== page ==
1. Herodotus's History (155)

2. Plato's Three Forms of Madness (157)

B. The Pythia in Plutarch's De defectu oracularum and De Pythiae oraculis (159)

II. Poetic Traditions (172)

A. Poetry: Dramatizing Communication with Gods (172)

1. Aeschylus's Cassandra (173)

2. Latin Epic Poetry: Virgil and Ovid (175)

B. The Sacrifice of the Pythia in Lucan's De bello civili (178)

III. Oracular Traditions (189)

A. Prophecy: Recording Communication with Gods (189)

1. Male and Female Prophets in the Hebrew Bible (189)

2. Sibylline Collections in Greek and Roman Traditions (194)

B. The Sibyl's Embodiment of Apocalyptic Prophecy in the Sibylline Oracles (196)

IV. Conclusion (209)

CHAPTER 5--AN AMBIVALENT ARGUMENT: EXEGESIS OF 1 CORINTHIANS 11:2-16 (210)

I. The Structure and Difficulties of 1 Corinthians 11:2-16 (212)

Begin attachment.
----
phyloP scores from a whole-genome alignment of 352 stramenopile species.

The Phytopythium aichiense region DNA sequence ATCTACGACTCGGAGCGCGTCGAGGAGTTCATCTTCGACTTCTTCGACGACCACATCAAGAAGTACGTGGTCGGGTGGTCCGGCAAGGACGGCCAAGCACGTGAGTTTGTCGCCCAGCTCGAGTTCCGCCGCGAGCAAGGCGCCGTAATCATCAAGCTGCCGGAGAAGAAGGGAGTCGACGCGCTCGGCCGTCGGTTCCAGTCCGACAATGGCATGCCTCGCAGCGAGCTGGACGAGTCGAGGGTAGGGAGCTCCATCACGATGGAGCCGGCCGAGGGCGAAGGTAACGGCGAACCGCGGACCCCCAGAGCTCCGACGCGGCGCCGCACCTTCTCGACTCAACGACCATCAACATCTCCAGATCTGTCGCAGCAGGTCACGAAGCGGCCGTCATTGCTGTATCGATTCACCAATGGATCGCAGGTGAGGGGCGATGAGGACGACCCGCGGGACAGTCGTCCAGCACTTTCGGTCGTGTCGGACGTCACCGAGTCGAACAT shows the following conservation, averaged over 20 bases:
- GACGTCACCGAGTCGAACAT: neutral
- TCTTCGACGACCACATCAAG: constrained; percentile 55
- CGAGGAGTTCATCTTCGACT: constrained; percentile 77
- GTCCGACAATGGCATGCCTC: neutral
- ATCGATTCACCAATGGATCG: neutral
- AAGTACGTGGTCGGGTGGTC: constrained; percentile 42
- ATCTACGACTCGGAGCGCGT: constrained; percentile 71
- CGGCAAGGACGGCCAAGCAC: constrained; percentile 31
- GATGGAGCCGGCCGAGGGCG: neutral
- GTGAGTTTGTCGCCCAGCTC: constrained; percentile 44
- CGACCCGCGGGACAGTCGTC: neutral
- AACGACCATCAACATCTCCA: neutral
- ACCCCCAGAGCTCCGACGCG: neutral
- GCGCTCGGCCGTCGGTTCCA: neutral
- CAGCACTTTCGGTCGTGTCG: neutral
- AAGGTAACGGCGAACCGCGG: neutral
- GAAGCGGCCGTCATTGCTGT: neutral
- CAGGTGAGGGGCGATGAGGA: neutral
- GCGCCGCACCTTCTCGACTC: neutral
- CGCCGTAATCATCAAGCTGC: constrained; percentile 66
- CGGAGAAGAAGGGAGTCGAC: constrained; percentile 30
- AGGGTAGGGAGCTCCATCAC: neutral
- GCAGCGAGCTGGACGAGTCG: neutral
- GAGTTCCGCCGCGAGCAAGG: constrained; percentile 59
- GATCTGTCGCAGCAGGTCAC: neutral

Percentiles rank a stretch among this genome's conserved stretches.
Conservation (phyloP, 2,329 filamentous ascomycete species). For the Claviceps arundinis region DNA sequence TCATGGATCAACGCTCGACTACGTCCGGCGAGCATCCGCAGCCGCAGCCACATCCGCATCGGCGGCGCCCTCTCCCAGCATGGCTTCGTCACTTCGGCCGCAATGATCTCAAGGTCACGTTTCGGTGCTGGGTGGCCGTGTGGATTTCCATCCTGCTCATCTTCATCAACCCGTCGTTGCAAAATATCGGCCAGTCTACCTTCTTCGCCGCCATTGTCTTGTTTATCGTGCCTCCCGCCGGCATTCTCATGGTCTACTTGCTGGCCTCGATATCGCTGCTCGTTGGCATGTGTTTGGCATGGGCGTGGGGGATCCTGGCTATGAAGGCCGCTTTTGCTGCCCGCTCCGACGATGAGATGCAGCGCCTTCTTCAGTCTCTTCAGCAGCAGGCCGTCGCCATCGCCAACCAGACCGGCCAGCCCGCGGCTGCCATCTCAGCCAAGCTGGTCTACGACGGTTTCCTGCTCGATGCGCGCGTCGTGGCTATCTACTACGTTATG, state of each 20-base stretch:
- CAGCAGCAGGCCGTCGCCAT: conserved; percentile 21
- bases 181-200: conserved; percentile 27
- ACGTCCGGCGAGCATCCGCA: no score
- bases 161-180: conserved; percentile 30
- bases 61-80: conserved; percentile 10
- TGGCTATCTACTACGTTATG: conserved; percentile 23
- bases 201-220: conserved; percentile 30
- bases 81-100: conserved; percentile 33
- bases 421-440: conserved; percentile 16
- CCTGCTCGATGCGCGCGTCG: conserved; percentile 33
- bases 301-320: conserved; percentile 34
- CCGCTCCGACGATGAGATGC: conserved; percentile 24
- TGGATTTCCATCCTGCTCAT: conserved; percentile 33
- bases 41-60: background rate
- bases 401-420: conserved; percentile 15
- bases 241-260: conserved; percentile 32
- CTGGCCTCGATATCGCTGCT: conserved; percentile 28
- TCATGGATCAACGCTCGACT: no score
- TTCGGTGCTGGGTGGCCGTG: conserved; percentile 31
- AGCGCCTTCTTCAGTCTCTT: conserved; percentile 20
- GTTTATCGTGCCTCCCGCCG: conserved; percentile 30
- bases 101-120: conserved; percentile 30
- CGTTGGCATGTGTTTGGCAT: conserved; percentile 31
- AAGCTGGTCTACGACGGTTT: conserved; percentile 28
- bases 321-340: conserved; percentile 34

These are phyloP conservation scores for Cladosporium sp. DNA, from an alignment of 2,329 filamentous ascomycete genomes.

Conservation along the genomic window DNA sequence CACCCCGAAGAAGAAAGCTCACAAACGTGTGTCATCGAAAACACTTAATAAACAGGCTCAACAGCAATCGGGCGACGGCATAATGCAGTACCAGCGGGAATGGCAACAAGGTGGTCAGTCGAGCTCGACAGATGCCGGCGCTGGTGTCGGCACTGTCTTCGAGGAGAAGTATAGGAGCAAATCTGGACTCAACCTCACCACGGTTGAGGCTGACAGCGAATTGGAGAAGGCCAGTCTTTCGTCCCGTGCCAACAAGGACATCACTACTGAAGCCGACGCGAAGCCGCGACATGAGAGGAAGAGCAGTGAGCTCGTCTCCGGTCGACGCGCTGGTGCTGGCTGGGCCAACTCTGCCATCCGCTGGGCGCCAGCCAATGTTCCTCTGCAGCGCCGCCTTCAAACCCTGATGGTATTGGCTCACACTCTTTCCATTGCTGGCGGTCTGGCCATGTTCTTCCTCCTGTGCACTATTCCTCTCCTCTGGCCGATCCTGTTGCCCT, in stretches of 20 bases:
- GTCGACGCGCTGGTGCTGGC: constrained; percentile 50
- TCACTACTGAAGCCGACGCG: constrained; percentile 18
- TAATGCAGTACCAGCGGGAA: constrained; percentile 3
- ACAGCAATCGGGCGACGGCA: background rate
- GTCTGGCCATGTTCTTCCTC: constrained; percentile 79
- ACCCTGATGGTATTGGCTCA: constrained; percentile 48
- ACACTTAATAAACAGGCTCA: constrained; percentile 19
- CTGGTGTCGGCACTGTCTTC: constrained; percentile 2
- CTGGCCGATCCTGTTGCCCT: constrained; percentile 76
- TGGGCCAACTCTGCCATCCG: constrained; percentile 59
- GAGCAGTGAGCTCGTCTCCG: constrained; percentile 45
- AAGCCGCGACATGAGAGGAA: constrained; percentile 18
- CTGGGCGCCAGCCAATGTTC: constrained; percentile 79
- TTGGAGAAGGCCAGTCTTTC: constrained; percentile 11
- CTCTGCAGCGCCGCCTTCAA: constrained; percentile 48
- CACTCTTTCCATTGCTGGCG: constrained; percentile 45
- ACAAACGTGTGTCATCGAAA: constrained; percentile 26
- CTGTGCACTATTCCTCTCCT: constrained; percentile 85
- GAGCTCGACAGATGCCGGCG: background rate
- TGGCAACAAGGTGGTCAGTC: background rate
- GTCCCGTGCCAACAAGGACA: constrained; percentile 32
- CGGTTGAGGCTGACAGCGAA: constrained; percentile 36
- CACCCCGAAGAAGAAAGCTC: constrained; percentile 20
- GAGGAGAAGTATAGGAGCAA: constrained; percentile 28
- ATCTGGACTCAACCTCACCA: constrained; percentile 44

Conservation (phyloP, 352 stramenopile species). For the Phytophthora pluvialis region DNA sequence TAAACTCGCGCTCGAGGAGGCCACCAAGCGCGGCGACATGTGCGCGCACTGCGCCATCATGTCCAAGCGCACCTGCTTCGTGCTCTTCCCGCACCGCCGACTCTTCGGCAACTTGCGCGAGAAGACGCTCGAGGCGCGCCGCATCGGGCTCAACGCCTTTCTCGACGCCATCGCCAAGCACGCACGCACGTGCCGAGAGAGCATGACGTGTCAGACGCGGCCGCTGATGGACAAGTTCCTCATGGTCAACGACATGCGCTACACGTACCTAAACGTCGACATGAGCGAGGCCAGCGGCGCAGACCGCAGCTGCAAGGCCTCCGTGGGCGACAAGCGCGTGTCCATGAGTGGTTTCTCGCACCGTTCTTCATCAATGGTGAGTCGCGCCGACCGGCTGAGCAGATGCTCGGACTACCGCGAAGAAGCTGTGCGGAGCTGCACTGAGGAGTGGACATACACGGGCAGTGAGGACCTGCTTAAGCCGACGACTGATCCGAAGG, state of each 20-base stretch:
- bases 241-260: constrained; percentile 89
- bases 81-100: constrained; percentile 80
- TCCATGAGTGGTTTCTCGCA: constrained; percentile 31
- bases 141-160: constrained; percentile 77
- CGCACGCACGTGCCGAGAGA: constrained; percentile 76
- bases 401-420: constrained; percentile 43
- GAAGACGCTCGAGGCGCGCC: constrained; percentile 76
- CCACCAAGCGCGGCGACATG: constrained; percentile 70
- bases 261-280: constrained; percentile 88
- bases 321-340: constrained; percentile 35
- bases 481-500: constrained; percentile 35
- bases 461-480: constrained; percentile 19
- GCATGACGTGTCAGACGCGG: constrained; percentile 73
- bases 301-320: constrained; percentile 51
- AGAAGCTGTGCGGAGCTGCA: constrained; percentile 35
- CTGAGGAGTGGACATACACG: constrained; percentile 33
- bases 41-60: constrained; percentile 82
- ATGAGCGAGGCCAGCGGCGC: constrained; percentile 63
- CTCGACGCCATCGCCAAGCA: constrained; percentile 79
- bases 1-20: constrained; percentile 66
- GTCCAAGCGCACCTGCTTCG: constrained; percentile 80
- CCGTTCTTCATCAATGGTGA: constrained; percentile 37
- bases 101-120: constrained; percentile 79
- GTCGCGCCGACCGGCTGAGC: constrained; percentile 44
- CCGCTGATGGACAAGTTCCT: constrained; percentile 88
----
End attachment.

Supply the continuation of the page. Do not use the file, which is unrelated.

II. The Situation: Keeping Traditions, Praying, and Prophesying (11:2) (214)

III. Theological Premise: Heads and Bodies (11:3) (217)

IV. Cultural Norms of Gender Differentiation (11:4-6) (222)

V. Creation Narratives and Gender Identity (11:7-12) (225)

VI. More Cultural Arguments: Propriety, Nature, and Custom (11:13-16) (235)

CHAPTER 6--THE ARGUMENTATIVE MOVEMENT FROM 1 CORINTHIANS 11:16 TO 14:40 (239)

I. Argumentative Movements in 11:17-14:25 (239)

A. The Ritual Meal in Assembly: 1 Cor 11:17-34 (240)

B. Voiceless Idols, One Speaking Spirit: 1 Cor 12:1-11 (243)

C. The Body of Christ: 1 Cor 12:12-31 (249)

D. A Better Way: 1 Cor 13:1-13 (254)

E. Defining Prophecy and Praying in Tongues: 1 Cor 14:1-25 (257)

1. Pursue Prophecy in Order to Build Up (14:1-5) (258)

2. The Limited Efficacy of Speaking in Tongues (14:6-12) (260)

3. Mindlessness of Speaking in Tongues (14:13-19) (262)

4. Responses of Outsiders to Inspired Speech (14:20-25) (263)

II. Instructions for Order when Praying or Prophesying in 14:26-40 (269)

A. The Textual Integrity of 14:34-35 (270)

B. The Rhetorical Integrity of 14:26-40 (274)

III. Conclusion (283)

CONCLUSION (285)

I. Summary: The Gender Dynamics of Inspired Speech (285)

II. Implications for this Research (291)

FIGURES (294)

BIBLIOGRAPHY (310)